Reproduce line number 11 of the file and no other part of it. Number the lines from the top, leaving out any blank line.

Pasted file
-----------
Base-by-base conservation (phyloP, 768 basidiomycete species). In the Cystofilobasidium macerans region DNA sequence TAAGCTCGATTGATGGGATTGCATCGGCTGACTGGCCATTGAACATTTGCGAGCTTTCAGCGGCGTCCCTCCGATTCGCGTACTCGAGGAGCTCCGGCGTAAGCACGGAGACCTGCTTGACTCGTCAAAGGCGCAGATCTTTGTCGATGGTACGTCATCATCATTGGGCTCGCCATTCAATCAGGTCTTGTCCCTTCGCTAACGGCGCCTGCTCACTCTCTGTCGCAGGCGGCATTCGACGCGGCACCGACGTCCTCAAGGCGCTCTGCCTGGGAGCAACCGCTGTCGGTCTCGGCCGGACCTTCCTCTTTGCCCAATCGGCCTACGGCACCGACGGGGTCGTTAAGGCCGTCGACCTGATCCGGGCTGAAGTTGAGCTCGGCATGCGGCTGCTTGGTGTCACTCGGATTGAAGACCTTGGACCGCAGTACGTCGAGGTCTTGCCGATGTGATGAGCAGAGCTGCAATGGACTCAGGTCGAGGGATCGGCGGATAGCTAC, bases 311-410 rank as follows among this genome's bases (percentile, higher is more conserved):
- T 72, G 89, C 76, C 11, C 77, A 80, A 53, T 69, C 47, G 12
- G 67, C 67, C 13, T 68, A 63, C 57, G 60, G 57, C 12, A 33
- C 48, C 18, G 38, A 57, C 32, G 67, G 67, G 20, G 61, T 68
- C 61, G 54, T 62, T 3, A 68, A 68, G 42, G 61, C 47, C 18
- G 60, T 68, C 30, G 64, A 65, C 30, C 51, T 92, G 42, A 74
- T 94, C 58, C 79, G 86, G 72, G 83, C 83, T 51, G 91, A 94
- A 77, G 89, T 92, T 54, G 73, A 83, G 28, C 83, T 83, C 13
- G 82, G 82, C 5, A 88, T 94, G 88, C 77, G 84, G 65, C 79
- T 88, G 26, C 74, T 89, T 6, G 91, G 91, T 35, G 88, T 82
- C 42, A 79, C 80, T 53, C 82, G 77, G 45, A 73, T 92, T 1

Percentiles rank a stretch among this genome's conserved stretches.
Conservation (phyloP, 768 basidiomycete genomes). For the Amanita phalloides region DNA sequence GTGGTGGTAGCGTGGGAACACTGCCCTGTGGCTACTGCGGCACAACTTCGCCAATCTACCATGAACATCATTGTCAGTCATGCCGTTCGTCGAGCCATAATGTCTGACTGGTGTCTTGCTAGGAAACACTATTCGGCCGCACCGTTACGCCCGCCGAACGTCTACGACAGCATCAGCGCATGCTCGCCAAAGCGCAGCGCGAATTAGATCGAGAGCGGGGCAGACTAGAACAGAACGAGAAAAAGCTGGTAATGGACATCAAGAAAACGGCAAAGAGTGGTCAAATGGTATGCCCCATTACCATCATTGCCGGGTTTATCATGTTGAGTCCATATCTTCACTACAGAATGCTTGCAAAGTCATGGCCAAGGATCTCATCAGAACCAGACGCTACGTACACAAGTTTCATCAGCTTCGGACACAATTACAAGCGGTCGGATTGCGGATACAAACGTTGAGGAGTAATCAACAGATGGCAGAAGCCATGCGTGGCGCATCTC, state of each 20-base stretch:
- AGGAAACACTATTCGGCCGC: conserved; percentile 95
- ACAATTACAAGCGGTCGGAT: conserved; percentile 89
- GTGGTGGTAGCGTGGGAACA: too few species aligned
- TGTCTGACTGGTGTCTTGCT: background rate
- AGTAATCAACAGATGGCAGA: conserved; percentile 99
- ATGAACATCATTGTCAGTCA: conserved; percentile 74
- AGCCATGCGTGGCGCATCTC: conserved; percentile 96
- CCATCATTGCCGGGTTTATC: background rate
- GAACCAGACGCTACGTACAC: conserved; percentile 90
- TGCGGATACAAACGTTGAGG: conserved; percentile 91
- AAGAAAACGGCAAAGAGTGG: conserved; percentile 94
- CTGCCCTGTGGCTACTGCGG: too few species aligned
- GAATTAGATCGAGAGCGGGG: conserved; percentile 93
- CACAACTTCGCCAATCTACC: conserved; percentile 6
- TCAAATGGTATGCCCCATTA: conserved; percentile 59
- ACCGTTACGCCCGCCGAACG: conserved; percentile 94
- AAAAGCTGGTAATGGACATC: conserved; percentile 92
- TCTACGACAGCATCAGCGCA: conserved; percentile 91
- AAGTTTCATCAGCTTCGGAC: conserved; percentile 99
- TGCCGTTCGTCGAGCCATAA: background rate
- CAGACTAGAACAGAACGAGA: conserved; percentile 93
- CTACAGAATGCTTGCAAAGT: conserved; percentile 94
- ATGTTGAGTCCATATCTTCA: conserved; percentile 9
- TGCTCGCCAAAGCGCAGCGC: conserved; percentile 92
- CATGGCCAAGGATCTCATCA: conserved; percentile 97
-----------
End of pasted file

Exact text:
- C 42, A 79, C 80, T 53, C 82, G 77, G 45, A 73, T 92, T 1